A youngest brother turns seventeen with a click as good as a roar, finds the door and is gone. You listen for that small sound, hear a memory. The air-raid sirens howled of summer tornadoes, the sound thrown back against the scattered thumbs of grain silos and the open Oklahoma plains like the warning wail of insects. Repudiation is fast like a whirlwind. Only children don't know that all you live is leaving. Yes, the first knowledge that counts is that everything stops. Even in the bible-belt, second comings are promises you never really believed; so you turn and walk into the embrace of the world as you would to a woman, an arrant an orphic movement as shocking as the subtle animal pulse of a flower opening, palm up. We are all so helpless. I can look at my wife's full form now and hope for children, picture her figured by the weight of babies. Only, it's still so much like trying to find something once lost. My brother felt the fullness of his years, the pull in the gut that's almost sickness. His white smooth face is gone into living and fierce illusion, a journey dissolute and as immutable as the whining heat of summer. Soon enough, too soon, momentum just isn't enough. Our tragedy is to live in a world that doesn't invite us back. We slow, find ourselves sitting in a room that shifts so slightly we can only imagine the difference. I want to tell him to listen. I want to tell him what it is to crave darkness, to want to crawl headfirst into a dirt-warm womb to sleep, to wait seventeen years, to emerge again.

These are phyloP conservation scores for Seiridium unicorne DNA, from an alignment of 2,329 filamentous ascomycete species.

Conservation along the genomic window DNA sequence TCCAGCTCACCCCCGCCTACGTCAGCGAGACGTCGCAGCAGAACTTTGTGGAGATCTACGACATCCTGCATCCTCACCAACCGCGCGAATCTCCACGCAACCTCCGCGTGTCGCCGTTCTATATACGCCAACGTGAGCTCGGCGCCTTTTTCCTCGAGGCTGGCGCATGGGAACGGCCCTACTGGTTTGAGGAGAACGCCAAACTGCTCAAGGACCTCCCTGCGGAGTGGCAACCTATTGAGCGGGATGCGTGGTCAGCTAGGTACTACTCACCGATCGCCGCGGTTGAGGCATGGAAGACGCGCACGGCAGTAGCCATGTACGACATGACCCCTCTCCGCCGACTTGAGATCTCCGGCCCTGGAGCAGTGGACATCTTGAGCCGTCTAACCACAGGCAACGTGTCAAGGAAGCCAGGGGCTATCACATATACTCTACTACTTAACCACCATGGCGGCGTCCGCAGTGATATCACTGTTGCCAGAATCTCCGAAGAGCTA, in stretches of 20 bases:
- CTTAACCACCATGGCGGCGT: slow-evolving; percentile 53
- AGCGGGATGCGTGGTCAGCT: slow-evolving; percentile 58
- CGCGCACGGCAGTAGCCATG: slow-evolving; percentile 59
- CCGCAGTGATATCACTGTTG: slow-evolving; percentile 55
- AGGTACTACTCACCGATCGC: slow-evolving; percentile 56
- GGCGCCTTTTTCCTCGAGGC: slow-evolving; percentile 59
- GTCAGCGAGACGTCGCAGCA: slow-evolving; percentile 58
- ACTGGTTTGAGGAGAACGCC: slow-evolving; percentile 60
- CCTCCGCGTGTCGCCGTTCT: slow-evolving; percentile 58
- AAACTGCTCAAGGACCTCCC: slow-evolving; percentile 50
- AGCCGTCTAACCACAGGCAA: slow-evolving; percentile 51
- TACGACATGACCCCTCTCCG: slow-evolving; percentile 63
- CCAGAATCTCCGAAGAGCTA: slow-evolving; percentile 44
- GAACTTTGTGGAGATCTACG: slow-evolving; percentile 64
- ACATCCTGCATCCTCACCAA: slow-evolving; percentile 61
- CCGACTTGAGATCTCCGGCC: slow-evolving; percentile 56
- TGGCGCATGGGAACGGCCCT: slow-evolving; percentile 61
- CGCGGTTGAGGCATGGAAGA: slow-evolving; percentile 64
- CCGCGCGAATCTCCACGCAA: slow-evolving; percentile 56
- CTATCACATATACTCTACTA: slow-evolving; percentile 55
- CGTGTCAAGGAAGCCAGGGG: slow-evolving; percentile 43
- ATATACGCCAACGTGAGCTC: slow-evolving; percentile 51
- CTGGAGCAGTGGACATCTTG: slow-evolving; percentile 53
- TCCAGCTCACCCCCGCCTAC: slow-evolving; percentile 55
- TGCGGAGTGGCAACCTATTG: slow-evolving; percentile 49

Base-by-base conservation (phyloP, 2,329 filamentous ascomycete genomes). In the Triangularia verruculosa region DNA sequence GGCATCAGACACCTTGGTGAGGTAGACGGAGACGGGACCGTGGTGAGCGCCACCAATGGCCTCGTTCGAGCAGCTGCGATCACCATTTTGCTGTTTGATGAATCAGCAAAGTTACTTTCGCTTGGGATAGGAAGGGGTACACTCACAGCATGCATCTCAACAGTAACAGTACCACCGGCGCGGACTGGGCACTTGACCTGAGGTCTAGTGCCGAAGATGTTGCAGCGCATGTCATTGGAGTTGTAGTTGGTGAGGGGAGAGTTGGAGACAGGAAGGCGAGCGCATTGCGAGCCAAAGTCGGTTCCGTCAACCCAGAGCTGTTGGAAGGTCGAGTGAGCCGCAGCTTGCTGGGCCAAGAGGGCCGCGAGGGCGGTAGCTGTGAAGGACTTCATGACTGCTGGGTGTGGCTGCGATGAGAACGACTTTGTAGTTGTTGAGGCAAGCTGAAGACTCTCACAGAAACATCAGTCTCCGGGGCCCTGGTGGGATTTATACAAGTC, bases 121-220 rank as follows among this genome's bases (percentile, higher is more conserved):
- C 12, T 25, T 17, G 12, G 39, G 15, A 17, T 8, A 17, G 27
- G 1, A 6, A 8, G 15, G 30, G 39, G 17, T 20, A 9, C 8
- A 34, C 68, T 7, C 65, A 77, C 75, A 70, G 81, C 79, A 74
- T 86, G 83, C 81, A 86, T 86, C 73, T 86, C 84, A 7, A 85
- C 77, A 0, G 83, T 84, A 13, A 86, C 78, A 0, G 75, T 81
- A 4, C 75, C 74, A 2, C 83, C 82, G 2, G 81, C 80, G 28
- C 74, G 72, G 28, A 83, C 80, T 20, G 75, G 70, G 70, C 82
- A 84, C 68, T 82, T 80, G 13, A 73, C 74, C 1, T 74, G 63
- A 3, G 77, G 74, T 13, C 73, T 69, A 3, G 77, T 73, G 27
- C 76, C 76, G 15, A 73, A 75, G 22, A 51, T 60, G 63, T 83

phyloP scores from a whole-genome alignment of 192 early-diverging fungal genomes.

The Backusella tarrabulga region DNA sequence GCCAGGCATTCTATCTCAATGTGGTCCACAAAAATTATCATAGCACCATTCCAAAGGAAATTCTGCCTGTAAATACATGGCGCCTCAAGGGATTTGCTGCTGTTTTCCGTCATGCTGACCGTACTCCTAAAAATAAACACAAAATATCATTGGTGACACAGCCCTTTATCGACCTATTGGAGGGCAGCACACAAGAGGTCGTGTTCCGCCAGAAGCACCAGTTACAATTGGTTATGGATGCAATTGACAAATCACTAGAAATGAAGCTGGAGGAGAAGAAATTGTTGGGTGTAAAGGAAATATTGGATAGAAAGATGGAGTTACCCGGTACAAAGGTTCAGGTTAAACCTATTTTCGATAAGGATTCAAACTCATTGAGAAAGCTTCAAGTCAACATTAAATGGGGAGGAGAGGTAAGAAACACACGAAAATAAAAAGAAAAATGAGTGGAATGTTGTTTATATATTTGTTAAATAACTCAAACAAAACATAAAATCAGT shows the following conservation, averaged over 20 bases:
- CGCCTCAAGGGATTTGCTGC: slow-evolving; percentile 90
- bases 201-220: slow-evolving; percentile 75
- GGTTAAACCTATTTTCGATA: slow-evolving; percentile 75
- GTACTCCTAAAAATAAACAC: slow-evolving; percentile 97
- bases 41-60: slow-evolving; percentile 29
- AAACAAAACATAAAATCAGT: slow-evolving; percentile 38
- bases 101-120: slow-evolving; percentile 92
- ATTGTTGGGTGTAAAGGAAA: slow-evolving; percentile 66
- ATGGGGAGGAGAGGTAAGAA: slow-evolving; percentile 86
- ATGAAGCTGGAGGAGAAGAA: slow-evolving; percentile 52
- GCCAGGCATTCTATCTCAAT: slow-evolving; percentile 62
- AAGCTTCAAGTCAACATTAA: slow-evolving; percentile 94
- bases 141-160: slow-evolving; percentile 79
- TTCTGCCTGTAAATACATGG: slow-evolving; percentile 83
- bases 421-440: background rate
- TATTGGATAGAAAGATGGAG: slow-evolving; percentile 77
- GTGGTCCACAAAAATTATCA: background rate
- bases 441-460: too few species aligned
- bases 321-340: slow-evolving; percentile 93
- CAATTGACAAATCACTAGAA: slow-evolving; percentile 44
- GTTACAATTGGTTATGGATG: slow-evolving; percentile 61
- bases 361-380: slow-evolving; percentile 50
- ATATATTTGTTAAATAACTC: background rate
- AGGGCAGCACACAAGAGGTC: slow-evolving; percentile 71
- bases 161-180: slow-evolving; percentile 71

From The Green Girls by John Blair, published by Louisiana State University Press. Copyright © 2003 by John Blair. Reproduced with permission of Winthrop University. All rights reserved.